“(With the software), retailers build their web sites without even realizing it as they’re building their retail store,” Knapp says. “For them, the Internet is not a new market; it’s just a new channel. As far as they’re concerned, the web outlet is store No. 3 in a three-store retail chain.”

While many low-cost web services such as Yahoo! and iMall offer services designed to get small businesses on the web, all of them require retailers to create a new database from scratch of merchandise that does not synchronize easily with their bricks-and-mortar counterparts or existing point-of-sale systems.

If CAM’s strategy pays off, the changes may be coming just in time for the company. CAM has enjoyed consistent year-over-year revenue growth for its last nine quarters, but earnings have remained well under $1 million per quarter and slipped to $200,000 for its most recent three-month filing. Investors are betting on higher margins in the future: the company’s stock, which hovered around $5 per share last summer, has more than quadrupled since the company hinted at the direction it planned to take.

Knapp estimates that his company has invested $2 million to develop the e-commerce strategy over the last few years.

Integration is Key

Most analysts say retailers will have to do a better job of integrating their online and offline operations , a concept that includes everything from allowing in-store returns of items purchased online to letting customers check inventory on the web before going to the store , if they hope to survive against national e-commerce players. And Knapp is convinced his software does just that.

Though he views the software as a defensive strategy for smaller retailers against their global competitors on the Internet, Knapp says they have some real advantages over their online Goliaths, including a better understanding of the local market, a strong local brand awareness and, usually, profitability.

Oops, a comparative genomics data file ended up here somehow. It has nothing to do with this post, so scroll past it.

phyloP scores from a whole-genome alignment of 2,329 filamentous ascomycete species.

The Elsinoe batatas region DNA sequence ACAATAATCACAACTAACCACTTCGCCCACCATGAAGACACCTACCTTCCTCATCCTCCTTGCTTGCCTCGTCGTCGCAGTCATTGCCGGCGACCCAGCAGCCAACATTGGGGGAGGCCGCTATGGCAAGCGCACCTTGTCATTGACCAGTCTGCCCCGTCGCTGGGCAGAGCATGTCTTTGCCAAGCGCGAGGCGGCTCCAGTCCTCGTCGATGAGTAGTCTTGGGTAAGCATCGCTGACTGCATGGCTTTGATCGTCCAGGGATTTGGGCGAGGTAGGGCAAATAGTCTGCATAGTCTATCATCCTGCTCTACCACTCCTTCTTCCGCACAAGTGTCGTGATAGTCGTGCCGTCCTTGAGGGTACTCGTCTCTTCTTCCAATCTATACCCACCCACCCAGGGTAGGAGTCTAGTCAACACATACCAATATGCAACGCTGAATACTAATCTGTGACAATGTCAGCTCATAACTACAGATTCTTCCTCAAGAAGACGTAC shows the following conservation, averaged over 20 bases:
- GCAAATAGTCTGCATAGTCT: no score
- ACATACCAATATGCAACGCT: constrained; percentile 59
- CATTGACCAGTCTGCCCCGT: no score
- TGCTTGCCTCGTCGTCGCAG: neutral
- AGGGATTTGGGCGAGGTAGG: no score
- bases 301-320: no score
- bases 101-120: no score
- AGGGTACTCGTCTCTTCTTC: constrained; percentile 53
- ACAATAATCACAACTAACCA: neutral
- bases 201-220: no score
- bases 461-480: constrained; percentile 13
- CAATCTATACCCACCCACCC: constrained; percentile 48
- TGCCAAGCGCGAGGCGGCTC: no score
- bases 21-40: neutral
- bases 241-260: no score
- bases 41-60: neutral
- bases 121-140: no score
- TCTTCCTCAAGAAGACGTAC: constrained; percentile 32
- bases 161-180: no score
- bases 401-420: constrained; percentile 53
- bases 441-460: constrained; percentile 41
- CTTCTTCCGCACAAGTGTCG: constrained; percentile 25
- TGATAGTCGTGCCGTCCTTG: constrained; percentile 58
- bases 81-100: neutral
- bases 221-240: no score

CAM is working on an upgrade that will automatically post out-of-season and slow-moving merchandise on Internet auctions and is negotiating with outside companies to provide outsourced services for a complete package.

“One of our strengths is a large customer base that’s very attractive to companies we do business with,” Knapp says. “You hear a lot about the ‘killer app’ that changes the market. Well, I think this is going to change everything.” n


Geoffrey Knapp

Title: Chairman, chief executive, CEO, CAM Data Systems Inc.

Age: 41

Residence: Henderson, Nev. (commutes weekly to OC).

Resume: Bachelor’s in marketing, University of Oregon, 1980. Founded CAM Data after graduation

Family: Married, three children

Hobbies: Snowboarding, water-skiing


CAM DATA Systems, Inc.

17520 Newhope Street

Fountain Valley

Business: point-of-sale and e-commerce software, integration services

Employees: 190

Stock symbol: CADA (Nasdaq)

Market cap (as of last week): $45.2 million

1st-quarter financial results: $200,000 profit on $6.6 million in sales

Major shareholders: Geoffrey D. Knapp, 12% stake worth $5.6 million at last week’s price of 17 3/8; Oberweis Asset Management, 5.5%; Walter W. Straub, 3.4%.